Example: Let’s assume you have files prod-controller.crt, prod-controller.key, prod-dh512.pem present in the controller’s directory alongside with the default set of the SSL files (those that have no prefix in the file names). Then if you have an environment named “prod”, the deployments to that environment will use these prod-* SSL files set instead of the default ones. Suppose additionally you have another environment named “prod_reporting”, and you want to use the existing prod-* SSL files set for it too instead of using the defaults or creating a new prod_reporting-* files set. Then all you have to do is have sslFilesPrefix="prod" attribute present in the “prod_reporting” environment’s definition. Relevant part from the environments.xml:


Creating Agents

Agents are created from the controller and stored in agents.xml. All agents in all environments require a unique name. A nice nomenclature that we recommend is:


An example of this would be: uslaxweb01_facebook_dev_apache

To add an agent, you simply run:

This will prompt you for the following:

This process will add an entry to agents.xml and ensure the name is unique, create a folder called ${controllerRoot}/installed_agents, in it will be a list of folders of each agent that has been generated by the controller. The controller will also have a copy of each agent as a zip file in ${controllerRoot}. Copy the zip file to your machine that you want the agent to run on, unzip, and simply run agent.exe. There is also an install_service.bat file that is included with windows agents that allows you to install the agent as a service. The reason why we create agents from the controller is because we use key-pairs to configure mutual authentication between the controller and the agent and setup these keys in each agent.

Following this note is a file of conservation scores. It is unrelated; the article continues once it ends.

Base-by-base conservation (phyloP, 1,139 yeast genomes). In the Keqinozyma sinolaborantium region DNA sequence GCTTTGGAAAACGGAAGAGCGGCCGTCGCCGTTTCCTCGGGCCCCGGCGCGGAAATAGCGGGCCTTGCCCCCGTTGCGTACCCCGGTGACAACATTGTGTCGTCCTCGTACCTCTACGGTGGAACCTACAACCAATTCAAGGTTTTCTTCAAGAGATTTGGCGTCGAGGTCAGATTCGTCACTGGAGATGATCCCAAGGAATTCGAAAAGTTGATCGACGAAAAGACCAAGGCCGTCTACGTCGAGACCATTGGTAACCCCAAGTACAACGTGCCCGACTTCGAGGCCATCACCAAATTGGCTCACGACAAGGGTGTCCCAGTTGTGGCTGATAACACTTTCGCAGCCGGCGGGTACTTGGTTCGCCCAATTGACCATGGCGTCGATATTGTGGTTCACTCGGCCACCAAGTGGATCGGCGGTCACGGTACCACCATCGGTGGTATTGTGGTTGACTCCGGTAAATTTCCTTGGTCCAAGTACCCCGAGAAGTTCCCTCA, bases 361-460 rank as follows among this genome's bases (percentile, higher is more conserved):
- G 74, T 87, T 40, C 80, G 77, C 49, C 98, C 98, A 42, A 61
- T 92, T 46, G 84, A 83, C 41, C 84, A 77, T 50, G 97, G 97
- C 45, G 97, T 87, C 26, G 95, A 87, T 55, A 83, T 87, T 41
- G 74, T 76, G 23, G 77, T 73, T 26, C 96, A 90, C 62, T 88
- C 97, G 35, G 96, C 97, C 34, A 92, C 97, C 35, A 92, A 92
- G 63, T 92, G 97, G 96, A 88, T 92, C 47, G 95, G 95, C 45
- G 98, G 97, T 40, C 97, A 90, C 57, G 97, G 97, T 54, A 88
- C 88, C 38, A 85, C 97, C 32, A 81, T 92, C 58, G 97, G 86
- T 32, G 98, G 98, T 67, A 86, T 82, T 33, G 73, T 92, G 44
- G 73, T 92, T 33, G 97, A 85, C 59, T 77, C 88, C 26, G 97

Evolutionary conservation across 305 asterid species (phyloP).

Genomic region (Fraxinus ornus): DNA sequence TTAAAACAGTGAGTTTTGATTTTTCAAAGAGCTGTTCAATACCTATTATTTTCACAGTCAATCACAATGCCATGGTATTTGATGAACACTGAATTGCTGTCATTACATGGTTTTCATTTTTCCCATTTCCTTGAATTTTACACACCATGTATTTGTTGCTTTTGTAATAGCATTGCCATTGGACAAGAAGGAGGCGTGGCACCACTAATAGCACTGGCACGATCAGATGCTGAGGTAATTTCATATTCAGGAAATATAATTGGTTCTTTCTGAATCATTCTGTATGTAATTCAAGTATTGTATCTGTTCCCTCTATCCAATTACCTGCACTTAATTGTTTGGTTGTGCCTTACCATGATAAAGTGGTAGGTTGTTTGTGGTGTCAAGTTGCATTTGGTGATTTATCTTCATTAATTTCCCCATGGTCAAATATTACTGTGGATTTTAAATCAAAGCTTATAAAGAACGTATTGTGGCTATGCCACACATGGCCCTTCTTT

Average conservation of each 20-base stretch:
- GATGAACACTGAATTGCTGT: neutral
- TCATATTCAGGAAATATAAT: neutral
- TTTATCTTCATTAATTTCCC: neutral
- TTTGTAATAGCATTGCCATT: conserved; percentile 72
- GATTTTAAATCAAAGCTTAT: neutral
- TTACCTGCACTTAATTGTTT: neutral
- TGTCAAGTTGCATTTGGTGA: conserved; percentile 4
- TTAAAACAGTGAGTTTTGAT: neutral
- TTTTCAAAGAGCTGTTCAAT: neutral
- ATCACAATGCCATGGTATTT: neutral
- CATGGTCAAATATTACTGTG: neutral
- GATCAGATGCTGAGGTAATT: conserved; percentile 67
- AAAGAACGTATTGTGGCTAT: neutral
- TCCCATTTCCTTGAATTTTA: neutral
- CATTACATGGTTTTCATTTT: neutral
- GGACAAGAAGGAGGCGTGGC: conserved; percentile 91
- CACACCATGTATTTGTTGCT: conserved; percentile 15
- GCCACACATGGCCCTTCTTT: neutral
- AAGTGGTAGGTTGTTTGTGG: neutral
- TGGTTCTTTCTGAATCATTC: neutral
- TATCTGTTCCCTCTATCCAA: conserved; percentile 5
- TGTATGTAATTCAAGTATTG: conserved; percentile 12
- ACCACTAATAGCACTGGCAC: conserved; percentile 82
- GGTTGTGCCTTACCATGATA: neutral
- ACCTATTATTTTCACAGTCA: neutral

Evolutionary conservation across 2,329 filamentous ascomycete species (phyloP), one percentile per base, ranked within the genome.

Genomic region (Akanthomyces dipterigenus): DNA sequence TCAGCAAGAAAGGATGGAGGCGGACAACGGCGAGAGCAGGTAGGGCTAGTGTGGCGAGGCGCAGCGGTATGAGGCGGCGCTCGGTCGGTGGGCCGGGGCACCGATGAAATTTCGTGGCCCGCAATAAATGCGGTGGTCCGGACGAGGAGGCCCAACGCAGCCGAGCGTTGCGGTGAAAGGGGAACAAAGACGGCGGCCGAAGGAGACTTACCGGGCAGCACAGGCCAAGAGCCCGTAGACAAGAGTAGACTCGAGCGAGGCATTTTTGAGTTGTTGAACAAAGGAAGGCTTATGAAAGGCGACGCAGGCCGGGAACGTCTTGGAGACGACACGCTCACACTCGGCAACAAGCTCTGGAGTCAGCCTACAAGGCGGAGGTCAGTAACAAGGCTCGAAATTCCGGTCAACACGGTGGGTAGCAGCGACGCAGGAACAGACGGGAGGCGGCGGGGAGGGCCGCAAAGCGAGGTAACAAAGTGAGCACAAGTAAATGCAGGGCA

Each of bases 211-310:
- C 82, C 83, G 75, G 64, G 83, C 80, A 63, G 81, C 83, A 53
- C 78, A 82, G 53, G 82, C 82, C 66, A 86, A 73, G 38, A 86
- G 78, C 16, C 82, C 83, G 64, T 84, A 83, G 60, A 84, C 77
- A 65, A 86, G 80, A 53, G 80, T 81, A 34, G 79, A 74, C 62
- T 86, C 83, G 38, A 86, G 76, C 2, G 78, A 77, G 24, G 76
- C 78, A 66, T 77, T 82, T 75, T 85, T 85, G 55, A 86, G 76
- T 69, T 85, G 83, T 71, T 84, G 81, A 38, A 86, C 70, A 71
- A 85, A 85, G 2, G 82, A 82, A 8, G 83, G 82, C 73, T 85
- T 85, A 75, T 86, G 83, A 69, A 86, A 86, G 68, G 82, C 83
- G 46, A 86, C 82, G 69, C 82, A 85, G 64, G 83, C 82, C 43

When adding agent you can specify an –environment option. That means you want to add agent into the given environment in addition to adding it into the system in general. In that case you will be asked to input the ‘Agent Logical Name’ (which is alternatively called Agent ID). It should be unique in the given environment. This allows identifying agents in the environment in a very useful and comfortable way.

All the parameters which are asked by controller when adding agent can be specified in command line. Have a look at the “AddAgent Options” for more details. If you specify all necessary parameters in the command line then controller will not ask any questions and will create agent in silence.  Otherwise the controller will ask user to input missing parameters manually.

If you would like to add an agent into the system and install it at the same time, you can set –ssh-install option with –addagent. For more details have a look at the description of –ssh-install command line parameter and “SSH Options”.

Exporting Agents

If you have already created an agent, and need the controller to create another copy of it with the proper SSL keys, you can run the command:

If you would like to export an agent and install it at the same time, you can set –ssh-install option with –extractagent. For more details have a look at the description of –ssh-install command line parameter and “SSH Options”.

Also you can export all agents available in the system just by one command.

Installing Agents

Controller even can install agents for you through an ssh session. You can run the following command: